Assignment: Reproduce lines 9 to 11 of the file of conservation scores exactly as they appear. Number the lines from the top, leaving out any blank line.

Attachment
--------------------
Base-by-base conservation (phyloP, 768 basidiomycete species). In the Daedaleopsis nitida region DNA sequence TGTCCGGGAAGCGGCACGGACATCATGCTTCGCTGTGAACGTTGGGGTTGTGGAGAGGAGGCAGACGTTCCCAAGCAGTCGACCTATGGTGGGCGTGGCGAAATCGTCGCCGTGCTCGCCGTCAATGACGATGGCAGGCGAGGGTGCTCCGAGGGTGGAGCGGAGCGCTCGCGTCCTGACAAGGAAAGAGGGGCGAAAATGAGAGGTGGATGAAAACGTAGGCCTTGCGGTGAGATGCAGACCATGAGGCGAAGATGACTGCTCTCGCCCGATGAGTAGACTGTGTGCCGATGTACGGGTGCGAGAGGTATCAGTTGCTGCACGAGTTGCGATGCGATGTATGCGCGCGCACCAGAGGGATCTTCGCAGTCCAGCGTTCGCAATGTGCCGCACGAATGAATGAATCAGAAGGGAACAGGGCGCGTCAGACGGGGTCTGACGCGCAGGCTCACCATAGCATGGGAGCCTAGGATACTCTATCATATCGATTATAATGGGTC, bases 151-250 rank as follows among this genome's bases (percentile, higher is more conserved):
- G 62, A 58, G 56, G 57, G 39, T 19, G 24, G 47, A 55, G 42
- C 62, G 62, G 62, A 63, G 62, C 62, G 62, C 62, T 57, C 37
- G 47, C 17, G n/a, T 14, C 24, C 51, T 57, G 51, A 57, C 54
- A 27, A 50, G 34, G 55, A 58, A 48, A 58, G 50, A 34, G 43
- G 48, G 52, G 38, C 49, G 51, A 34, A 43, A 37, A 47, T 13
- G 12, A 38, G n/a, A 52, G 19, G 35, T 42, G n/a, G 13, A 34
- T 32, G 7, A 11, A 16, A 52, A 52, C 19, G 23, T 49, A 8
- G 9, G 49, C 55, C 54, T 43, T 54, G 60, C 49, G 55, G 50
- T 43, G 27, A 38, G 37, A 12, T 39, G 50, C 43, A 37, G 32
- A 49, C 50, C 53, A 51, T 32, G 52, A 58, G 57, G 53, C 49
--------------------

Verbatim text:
- G 9, G 49, C 55, C 54, T 43, T 54, G 60, C 49, G 55, G 50
- T 43, G 27, A 38, G 37, A 12, T 39, G 50, C 43, A 37, G 32
- A 49, C 50, C 53, A 51, T 32, G 52, A 58, G 57, G 53, C 49